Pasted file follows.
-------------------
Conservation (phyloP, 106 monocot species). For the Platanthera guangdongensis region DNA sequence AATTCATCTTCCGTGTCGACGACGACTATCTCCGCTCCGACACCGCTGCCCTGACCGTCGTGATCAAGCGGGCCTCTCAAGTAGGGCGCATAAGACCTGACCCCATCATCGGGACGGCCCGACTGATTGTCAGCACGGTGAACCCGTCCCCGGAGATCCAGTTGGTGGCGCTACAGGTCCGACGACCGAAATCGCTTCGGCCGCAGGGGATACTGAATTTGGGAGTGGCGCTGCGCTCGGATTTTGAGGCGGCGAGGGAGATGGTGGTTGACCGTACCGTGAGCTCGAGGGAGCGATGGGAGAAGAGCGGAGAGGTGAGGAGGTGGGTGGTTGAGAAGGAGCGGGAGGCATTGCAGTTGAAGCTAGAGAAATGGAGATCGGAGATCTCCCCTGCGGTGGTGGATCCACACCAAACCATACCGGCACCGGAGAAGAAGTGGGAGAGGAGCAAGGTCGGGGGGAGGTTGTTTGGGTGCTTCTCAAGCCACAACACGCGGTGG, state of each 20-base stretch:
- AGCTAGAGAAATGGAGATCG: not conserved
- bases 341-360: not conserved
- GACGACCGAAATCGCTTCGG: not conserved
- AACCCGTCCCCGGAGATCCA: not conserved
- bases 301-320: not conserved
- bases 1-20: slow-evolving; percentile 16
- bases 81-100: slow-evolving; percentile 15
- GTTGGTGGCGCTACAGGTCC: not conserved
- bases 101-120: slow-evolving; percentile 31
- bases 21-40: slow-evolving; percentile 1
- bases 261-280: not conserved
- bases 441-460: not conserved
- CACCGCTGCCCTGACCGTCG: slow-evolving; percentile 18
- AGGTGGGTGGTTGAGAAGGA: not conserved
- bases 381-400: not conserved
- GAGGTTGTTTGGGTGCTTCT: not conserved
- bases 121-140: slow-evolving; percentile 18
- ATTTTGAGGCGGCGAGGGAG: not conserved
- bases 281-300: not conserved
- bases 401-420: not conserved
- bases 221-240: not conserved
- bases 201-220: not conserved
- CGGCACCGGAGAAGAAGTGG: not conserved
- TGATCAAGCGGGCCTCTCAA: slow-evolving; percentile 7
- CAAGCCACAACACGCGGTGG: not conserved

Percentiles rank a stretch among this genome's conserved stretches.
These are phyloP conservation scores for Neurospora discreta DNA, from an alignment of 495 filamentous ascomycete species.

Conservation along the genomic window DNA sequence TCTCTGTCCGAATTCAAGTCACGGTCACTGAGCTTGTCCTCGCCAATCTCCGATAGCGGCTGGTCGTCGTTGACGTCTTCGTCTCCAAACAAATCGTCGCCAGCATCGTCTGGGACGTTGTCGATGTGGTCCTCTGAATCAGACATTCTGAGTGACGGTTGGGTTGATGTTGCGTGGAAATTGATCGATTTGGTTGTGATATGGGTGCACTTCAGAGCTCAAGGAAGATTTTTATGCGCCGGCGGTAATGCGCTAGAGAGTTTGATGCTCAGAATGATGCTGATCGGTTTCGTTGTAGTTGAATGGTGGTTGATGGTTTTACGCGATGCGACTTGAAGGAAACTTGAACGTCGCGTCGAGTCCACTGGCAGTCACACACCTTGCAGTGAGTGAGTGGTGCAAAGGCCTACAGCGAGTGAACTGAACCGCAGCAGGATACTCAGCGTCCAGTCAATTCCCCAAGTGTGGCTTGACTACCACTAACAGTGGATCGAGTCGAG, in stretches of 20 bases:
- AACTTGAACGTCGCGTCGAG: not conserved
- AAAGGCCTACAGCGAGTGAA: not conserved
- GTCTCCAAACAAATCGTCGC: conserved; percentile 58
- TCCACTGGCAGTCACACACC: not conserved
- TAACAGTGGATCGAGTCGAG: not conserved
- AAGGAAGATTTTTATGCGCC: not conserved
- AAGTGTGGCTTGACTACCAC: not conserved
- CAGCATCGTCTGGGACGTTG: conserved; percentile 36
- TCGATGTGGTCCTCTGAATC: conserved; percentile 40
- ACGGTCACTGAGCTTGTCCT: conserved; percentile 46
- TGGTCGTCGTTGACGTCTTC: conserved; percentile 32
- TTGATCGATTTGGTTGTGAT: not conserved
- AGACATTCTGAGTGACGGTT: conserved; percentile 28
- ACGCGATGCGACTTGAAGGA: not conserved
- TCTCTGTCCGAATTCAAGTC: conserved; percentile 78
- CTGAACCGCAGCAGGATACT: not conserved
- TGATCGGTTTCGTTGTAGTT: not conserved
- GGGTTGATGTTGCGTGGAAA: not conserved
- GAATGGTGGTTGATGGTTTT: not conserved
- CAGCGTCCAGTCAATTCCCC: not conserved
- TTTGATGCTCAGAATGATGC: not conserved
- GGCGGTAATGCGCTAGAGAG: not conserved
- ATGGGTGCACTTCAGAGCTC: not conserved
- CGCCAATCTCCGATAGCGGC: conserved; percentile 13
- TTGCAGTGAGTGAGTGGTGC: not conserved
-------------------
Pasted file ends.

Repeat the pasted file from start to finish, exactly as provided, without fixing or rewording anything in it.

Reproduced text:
Conservation (phyloP, 106 monocot species). For the Platanthera guangdongensis region DNA sequence AATTCATCTTCCGTGTCGACGACGACTATCTCCGCTCCGACACCGCTGCCCTGACCGTCGTGATCAAGCGGGCCTCTCAAGTAGGGCGCATAAGACCTGACCCCATCATCGGGACGGCCCGACTGATTGTCAGCACGGTGAACCCGTCCCCGGAGATCCAGTTGGTGGCGCTACAGGTCCGACGACCGAAATCGCTTCGGCCGCAGGGGATACTGAATTTGGGAGTGGCGCTGCGCTCGGATTTTGAGGCGGCGAGGGAGATGGTGGTTGACCGTACCGTGAGCTCGAGGGAGCGATGGGAGAAGAGCGGAGAGGTGAGGAGGTGGGTGGTTGAGAAGGAGCGGGAGGCATTGCAGTTGAAGCTAGAGAAATGGAGATCGGAGATCTCCCCTGCGGTGGTGGATCCACACCAAACCATACCGGCACCGGAGAAGAAGTGGGAGAGGAGCAAGGTCGGGGGGAGGTTGTTTGGGTGCTTCTCAAGCCACAACACGCGGTGG, state of each 20-base stretch:
- AGCTAGAGAAATGGAGATCG: not conserved
- bases 341-360: not conserved
- GACGACCGAAATCGCTTCGG: not conserved
- AACCCGTCCCCGGAGATCCA: not conserved
- bases 301-320: not conserved
- bases 1-20: slow-evolving; percentile 16
- bases 81-100: slow-evolving; percentile 15
- GTTGGTGGCGCTACAGGTCC: not conserved
- bases 101-120: slow-evolving; percentile 31
- bases 21-40: slow-evolving; percentile 1
- bases 261-280: not conserved
- bases 441-460: not conserved
- CACCGCTGCCCTGACCGTCG: slow-evolving; percentile 18
- AGGTGGGTGGTTGAGAAGGA: not conserved
- bases 381-400: not conserved
- GAGGTTGTTTGGGTGCTTCT: not conserved
- bases 121-140: slow-evolving; percentile 18
- ATTTTGAGGCGGCGAGGGAG: not conserved
- bases 281-300: not conserved
- bases 401-420: not conserved
- bases 221-240: not conserved
- bases 201-220: not conserved
- CGGCACCGGAGAAGAAGTGG: not conserved
- TGATCAAGCGGGCCTCTCAA: slow-evolving; percentile 7
- CAAGCCACAACACGCGGTGG: not conserved

Percentiles rank a stretch among this genome's conserved stretches.
These are phyloP conservation scores for Neurospora discreta DNA, from an alignment of 495 filamentous ascomycete species.

Conservation along the genomic window DNA sequence TCTCTGTCCGAATTCAAGTCACGGTCACTGAGCTTGTCCTCGCCAATCTCCGATAGCGGCTGGTCGTCGTTGACGTCTTCGTCTCCAAACAAATCGTCGCCAGCATCGTCTGGGACGTTGTCGATGTGGTCCTCTGAATCAGACATTCTGAGTGACGGTTGGGTTGATGTTGCGTGGAAATTGATCGATTTGGTTGTGATATGGGTGCACTTCAGAGCTCAAGGAAGATTTTTATGCGCCGGCGGTAATGCGCTAGAGAGTTTGATGCTCAGAATGATGCTGATCGGTTTCGTTGTAGTTGAATGGTGGTTGATGGTTTTACGCGATGCGACTTGAAGGAAACTTGAACGTCGCGTCGAGTCCACTGGCAGTCACACACCTTGCAGTGAGTGAGTGGTGCAAAGGCCTACAGCGAGTGAACTGAACCGCAGCAGGATACTCAGCGTCCAGTCAATTCCCCAAGTGTGGCTTGACTACCACTAACAGTGGATCGAGTCGAG, in stretches of 20 bases:
- AACTTGAACGTCGCGTCGAG: not conserved
- AAAGGCCTACAGCGAGTGAA: not conserved
- GTCTCCAAACAAATCGTCGC: conserved; percentile 58
- TCCACTGGCAGTCACACACC: not conserved
- TAACAGTGGATCGAGTCGAG: not conserved
- AAGGAAGATTTTTATGCGCC: not conserved
- AAGTGTGGCTTGACTACCAC: not conserved
- CAGCATCGTCTGGGACGTTG: conserved; percentile 36
- TCGATGTGGTCCTCTGAATC: conserved; percentile 40
- ACGGTCACTGAGCTTGTCCT: conserved; percentile 46
- TGGTCGTCGTTGACGTCTTC: conserved; percentile 32
- TTGATCGATTTGGTTGTGAT: not conserved
- AGACATTCTGAGTGACGGTT: conserved; percentile 28
- ACGCGATGCGACTTGAAGGA: not conserved
- TCTCTGTCCGAATTCAAGTC: conserved; percentile 78
- CTGAACCGCAGCAGGATACT: not conserved
- TGATCGGTTTCGTTGTAGTT: not conserved
- GGGTTGATGTTGCGTGGAAA: not conserved
- GAATGGTGGTTGATGGTTTT: not conserved
- CAGCGTCCAGTCAATTCCCC: not conserved
- TTTGATGCTCAGAATGATGC: not conserved
- GGCGGTAATGCGCTAGAGAG: not conserved
- ATGGGTGCACTTCAGAGCTC: not conserved
- CGCCAATCTCCGATAGCGGC: conserved; percentile 13
- TTGCAGTGAGTGAGTGGTGC: not conserved